Understanding the useEffect hook in React. Designing custom hooks

JavaScript React

Hooks are quite a new feature in React. They seem to simplify how we add logic to our components. When I was starting to use them, most of them seemed straightforward. That didn’t apply to the useEffect hook. It might not be that uncomplicated, and therefore, it needs more explanation. In this article, we look into React useEffect and explain some of its caveats. We also learn how it can be used to substitute for the lifecycle methods.

The purpose of the useEffect hook

Putting it simply, the useEffect lets us perform side effects in a component. An example of such might be fetching some data and listening for upcoming events.

Let’s look into an elementary example of using effects:

The code above does work, and we get a list of todos from the jsonplaceholder. There is a significant problem, though: the useEffect hook runs on every render, by default. It acts as the combination of the componentDidMount and componentDidUpdate methods.

useEffect dependencies

To customize the above behavior, we can use an array of dependencies as a second argument of the useEffect hook. With it, the callback runs only if some of the elements of the array change.

Since we want our hook to run only once, we can pass an empty array. This works similar to the componentDidUpdate method.

There are often times when we do have some dependencies, and we want to run our effects more than once. A very common example is the one with modifying  .

If we use the code above, it runs on every render. We don’t really need that!

If we pass an empty array, two things happen. First, we would always see a message: “Fetched 0 todos”. That’s because it runs only once before we successfully fetch any todos.

The second thing is that we see a warning coming from the   eslint rule.

A solution is to add the   to dependencies.

Now our useEffect callback runs every time   changes.

Putting the useCallback hook to use

The above is a straightforward example, but the dependencies are not always that obvious. Let’s complicate things a bit on purpose by introducing a function that isn’t pure.

If you want to know more about pure functions, check out Improving our code with pure functions

Now we see a warning, and the   does not update.

The above is not very accurate. Adding   to dependencies won’t fix the error, and we still end up with a warning.

The ‘countCompletedTodos’ function makes the dependencies of useEffect Hook (at line 10) change on every render. Move it inside the useEffect callback. Alternatively, wrap the ‘countCompletedTodos’ definition into its own useCallback() Hook react-hooks/exhaustive-deps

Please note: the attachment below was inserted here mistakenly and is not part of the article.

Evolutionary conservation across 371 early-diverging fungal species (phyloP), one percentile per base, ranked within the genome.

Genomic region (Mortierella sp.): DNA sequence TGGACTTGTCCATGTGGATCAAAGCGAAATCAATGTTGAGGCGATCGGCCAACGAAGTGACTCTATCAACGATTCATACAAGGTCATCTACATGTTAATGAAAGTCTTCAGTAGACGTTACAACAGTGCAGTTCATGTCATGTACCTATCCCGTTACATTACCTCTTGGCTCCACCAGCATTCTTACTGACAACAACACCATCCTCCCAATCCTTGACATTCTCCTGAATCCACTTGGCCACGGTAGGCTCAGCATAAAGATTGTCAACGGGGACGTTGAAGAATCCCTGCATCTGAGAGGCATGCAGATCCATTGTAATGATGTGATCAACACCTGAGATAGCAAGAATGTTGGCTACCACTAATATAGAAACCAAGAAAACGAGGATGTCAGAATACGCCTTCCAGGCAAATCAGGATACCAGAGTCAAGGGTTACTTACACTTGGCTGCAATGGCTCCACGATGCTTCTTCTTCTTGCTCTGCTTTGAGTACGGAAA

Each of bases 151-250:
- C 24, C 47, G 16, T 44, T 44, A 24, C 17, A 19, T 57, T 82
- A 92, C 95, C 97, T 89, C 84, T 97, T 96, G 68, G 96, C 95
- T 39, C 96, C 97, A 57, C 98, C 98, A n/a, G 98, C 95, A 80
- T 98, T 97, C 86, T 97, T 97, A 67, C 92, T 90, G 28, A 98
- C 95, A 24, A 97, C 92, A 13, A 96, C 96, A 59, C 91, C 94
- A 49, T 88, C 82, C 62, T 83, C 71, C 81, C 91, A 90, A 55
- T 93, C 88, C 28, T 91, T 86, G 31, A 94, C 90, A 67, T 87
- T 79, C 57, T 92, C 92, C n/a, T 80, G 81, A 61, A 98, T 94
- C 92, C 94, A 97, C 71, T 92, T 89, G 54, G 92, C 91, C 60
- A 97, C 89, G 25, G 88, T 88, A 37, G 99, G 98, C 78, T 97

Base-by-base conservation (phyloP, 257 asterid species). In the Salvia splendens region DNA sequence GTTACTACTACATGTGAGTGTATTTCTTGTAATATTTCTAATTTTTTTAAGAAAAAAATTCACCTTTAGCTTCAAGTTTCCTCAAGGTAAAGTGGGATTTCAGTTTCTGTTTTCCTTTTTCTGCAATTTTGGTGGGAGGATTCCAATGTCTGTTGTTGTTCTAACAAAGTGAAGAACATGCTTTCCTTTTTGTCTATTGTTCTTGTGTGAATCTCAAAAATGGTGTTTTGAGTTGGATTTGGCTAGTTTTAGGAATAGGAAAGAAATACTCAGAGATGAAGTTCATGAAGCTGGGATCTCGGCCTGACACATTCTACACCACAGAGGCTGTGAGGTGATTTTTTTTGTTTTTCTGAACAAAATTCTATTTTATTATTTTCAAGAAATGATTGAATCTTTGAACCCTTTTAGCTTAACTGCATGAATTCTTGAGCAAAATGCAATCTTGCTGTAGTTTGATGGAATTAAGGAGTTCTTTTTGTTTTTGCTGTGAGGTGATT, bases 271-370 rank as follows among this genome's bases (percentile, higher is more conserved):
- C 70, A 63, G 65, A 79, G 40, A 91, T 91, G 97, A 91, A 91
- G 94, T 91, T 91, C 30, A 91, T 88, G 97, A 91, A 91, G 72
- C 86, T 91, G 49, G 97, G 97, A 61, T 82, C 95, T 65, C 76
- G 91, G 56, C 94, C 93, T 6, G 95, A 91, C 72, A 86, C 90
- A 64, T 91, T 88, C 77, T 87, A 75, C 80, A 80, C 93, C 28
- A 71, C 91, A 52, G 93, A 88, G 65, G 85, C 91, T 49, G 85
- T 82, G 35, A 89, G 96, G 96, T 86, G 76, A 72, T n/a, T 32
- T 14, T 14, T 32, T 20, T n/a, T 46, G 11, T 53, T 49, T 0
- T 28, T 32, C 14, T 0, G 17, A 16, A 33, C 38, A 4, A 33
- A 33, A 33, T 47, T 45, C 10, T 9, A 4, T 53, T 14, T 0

We can either put the   in the dependencies or follow the advice above and use the useCallback hook. It returns a memoized version of the callback that only changes if one of the provided dependencies change.

Now,   changes only if   change.

Designing custom hooks

Above, we use a custom hook. We can do the same with our previous code to make it more elegant.

When creating a custom hook similar to the one above, we distinct the logic from a template. Thanks to that, we follow the separation of concerns principle.

There is a question that often pops up when creating a custom hook, such as the one above: should we return an object or an array? The hooks like useState use the latter, and it might seem like a standard approach. The above is not always the case: the useContext hook returns an object, for example.

The main advantage of returning an array is the fact that we can define the names of the elements of the array when destructuring.

It works very well with very generic hooks like the useState. Since our custom hook is quite specific and returns a few different properties, it might be better to return an object. Now, when we use the   hook, we don’t need to dwell on the order of the properties.

Cleaning up after a side effect

When performing a side-effect, we often need to clean up afterward. A good example of it is subscribing to some events. When our component unmounts, we would like to unsubscribe.

In order to perform a cleanup, our useEffect callback needs to return a function.

Now, our   callback is removed from the window as soon as the   component unmounts.

The above is similar to using the componentWillUnmount method. There is a significant difference, though. Our useEffect hook might run multiple times before unmounting. Because of that, React also cleans up before running the effects next time. To observe this, let’s modify one of our previous examples.

When we run the above code in our  we can observe the   text in the console right away. This is because our useEffect callback runs twice.

First, it happens with no todos when   is equal to 0. It occurs for the second time when the todos are successfully fetched.


In this article, we’ve gone through some of the common use-cases of the useEffect hook. When doing so, we’ve encountered some issues that we’ve sorted out. Throughout all of the above, we’ve learned how to use the useEffect hook instead of the lifecycle methods and how it differs from them. Also, to make our code more elegant by separating the logic from the template in the form of custom hooks. What is your approach to creating them?

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Łukasz Wójcik
Łukasz Wójcik
4 years ago

I was always to lazy to check… but if you call setState twice one after another… doesn’t this trigger re-render twice? Or hooks are different about this?

Lance Cameron Kidwell
4 years ago

state updates are bundled together, so setState multiple times in one render cycle will be queued for the next

3 years ago

There is a mistake in the guide.
This works similar to the componentDidUpdate method.”
If you pass an empty array as a second argument in useEffect, the behaviour is similar to componentDidMount